Studio: Image Entertainment
Director: BC Furtney
Writer: BC Furtney
Producer: Jesse Baget
Stars: Bill Oberst Jr., Melissa Carnell, Matt Copko, Brian Berry, Danielle Lozeau
A recovering alcoholic has her quiet cabin retreat turned upside-down by two escaped convicts and the threat of a werewolf in the woods.
Emma is a recovering alcoholic whose quest for a change of pace finds her returning to the remote woodland town where she grew up, but hasn’t revisited in 20 years. Helping Emma settle in is her father’s old friend Wayne, who rents Emma a country cottage where peace, quiet, and solitude offer an ideal setting for forging a path towards sobriety.
Some movies would offer an introduction like this through character interactions, montages, or maybe a flashback sequence or two running underneath the opening credits. “Werewolf Rising” instead provides all of the above in the form of a narrative exposition dump when Emma leaves an autobiographical recounting of her life on an unidentified friend’s voicemail.
Acting as Emma’s bad boy love interest is Johnny Lee, Wayne’s nephew and an escaped convict so dangerous that Wayne gives Emma a handgun for protection from him. Emma ignores Wayne’s warnings and carries on with the man anyway. Meanwhile, Johnny Lee has a complicated relationship of his own with Rhett, a misogynistic murderer who was Johnny Lee’s partner in scaling those penitentiary walls.
This would normally be the paragraph where a plot synopsis would fit. The thing is, “Werewolf Rising” doesn’t actually have a story to summarize. The script has characters capable of being loosely described, e.g. twelve-stepping protagonist, serial killing antagonist, sexually inappropriate father figure, and wrong side of the tracks love interest. What the script does not have is a progressive arc for anyone to go on, a reason for backstories to connect, or a clearly defined purpose in mind regarding what anyone is doing or why.
Emma reads a book on her couch. Johnny Lee rolls his shirt into a pillow and climbs into his sleeping bag. When Wayne says goodbye following a visit with Emma, the camera shows the entire sequence of Wayne stepping off the porch, getting into his truck, firing up an enormous cloud of exhaust fumes, and slowly pulling off the property. Really, the most accurate way to describe “Werewolf Rising” is simply, characters sort of moving around, not really doing anything, and then a werewolf attacks.
To give a sense of how “Werewolf Rising” pointlessly spins its wheels, take a look at this example exchange between uncle and nephew:
Johnny Lee: “Whatcha doin’ Uncle Wayne?”
Wayne: “Maybe I should ask you the same question.”
Johnny Lee: “Go ahead.”
Wayne: “What are you doing here, Johnny Lee?”
Johnny Lee: “I came to see my new friend Emma. What’s your excuse?”
Wayne: “Got no excuse. Don’t need one.”
Johnny Lee: “But I do, huh?”
Wayne: “Yeah, I think you do.”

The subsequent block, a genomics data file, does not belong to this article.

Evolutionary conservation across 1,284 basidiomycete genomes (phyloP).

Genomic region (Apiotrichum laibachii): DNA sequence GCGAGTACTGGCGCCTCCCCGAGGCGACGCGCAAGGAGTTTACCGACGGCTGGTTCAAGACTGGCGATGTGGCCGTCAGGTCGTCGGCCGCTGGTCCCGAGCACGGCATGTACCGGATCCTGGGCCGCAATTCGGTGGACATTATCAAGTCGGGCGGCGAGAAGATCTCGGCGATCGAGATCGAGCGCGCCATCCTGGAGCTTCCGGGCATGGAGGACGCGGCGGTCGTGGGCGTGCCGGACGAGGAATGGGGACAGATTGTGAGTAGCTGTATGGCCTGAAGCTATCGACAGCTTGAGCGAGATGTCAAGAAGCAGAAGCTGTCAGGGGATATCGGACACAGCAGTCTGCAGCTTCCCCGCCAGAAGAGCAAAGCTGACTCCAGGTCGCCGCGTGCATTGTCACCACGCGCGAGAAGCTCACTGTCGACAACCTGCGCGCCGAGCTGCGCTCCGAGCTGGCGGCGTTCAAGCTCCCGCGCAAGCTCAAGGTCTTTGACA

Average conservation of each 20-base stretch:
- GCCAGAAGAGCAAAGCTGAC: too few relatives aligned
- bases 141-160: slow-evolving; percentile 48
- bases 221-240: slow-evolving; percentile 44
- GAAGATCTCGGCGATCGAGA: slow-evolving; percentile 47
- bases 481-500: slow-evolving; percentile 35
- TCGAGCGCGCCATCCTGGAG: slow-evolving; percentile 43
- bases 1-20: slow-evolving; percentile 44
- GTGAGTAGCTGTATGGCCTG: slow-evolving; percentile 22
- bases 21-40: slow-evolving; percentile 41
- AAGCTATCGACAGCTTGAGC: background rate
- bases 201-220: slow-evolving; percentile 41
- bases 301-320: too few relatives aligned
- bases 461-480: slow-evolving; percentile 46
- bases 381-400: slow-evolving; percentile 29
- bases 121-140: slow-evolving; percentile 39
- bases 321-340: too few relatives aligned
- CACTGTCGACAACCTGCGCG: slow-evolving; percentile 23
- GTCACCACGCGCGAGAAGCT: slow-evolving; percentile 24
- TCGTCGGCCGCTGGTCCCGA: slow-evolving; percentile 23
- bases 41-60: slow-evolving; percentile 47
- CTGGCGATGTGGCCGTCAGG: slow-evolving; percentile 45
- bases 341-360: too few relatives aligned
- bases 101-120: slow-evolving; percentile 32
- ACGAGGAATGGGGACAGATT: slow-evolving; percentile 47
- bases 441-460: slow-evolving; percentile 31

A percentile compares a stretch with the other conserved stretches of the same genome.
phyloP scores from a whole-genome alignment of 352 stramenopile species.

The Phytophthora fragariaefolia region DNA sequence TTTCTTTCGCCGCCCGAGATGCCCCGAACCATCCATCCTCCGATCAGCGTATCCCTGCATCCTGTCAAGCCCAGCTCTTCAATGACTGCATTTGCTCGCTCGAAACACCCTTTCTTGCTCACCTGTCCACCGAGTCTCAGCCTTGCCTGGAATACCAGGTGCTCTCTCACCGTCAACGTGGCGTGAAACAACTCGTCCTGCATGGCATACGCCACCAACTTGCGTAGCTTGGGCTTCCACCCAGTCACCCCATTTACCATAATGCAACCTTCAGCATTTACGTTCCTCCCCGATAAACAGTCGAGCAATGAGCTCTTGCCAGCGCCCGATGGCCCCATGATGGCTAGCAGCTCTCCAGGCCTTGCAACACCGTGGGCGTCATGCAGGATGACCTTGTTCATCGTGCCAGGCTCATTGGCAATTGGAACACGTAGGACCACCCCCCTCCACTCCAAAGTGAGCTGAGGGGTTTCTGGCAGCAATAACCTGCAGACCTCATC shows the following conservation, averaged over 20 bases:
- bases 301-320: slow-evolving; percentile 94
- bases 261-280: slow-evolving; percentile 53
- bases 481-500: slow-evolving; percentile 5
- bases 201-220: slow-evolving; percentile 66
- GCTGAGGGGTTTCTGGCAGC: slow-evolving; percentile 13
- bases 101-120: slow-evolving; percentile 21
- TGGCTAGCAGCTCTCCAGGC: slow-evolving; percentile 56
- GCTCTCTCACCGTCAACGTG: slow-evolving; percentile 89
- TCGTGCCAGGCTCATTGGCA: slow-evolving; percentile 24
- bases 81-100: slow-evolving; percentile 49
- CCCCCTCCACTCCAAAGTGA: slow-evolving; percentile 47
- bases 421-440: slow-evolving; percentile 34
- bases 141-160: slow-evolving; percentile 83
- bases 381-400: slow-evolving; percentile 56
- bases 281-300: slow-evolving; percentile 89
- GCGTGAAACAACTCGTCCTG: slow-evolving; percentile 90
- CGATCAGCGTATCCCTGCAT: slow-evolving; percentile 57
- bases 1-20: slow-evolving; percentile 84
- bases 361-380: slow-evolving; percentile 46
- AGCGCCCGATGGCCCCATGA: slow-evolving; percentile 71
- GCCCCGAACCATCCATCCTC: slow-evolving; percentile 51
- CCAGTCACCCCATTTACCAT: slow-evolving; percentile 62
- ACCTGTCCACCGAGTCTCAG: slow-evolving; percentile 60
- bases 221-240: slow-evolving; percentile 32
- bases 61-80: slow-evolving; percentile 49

Johnny Lee: “Why is that?”
Wayne: “You know why.”
Johnny Lee: “See, there you go with your games again.”
Wayne: “No. No games. Just the truth.”
Johnny Lee: “Okay, just the truth then.”
Thirteen lines of dialogue and the only piece of information provided is an explanation to Wayne about why Johnny Lee is standing on his porch. One could complain that this is the type of scene that does nothing to advance the story, except there is no story to advance anyway.
The acting quality needle bounces all over the spectrum. Bill Oberst Jr. is always reliable, but his screen time here is too brief to have a true chance at registering. Melissa Carnell embodies a pleasant girl-next-door mix of Samantha Mathis and Rachelle Lefevre, but director BC Furtney doesn’t play to her strengths or mask her weaknesses. Carnell has an overly cheery vibe that isn’t right for some of her scenes, and synching her personality to what the moment calls for is a duty of the director. Brian Berry is so rough as Uncle Wayne that I assumed his presence was the result of a favor for a friend. Berry has nine other acting credits to his name on IMDB, eight of which are videos made by the same two people and have user ratings as low as 2.7.
If the werewolf action was even mildly intense, frightening, or exciting, “Werewolf Rising” could scrape up some appeal to lycanthrope enthusiasts looking for full moon fun. Alas, this movie’s beast only shows up sporadically. Aside from colored lenses and open mouths, there is just one brief transformation to speak of. Even then, the full-bodied wolfman looks like a knockoff Chewbacca costume purchased at the Halloween store and augmented with a rubbery prosthetic face.
Underdone movies can be partially forgiven for mediocrity when there is some indication of spirited effort behind the scenes or a sincere intent is visible even though it may not have manifested. With “Werewolf Rising,” it is as hard to discern the offcamera motivations for making the movie as it is to figure out what the characters are meant to be doing onscreen.
Composer Trevor Pinto fills the audio space with a poor man’s version of secondary “Halloween” themes. One recurring leitmotif intended to amplify tension is literally just one single piano key tapped repeatedly: dun-dun-dun-dun-dun-dun… There’s a random overhead shot of Emma and Wayne riding an ATV, but it is an example of elements that don’t add up. What’s the added production value of rigging one isolated overhead camera crane for a two-three second shot?
Visuals, music, and characters. There is never a sense that anything’s purpose was fully thought through or that the effort was fully committed. With such aimless goals at both the production and creative ends, it’s little wonder that “Werewolf Rising” doesn’t deliver.
NOTE: There is a post-credits scene.
Review Score: 25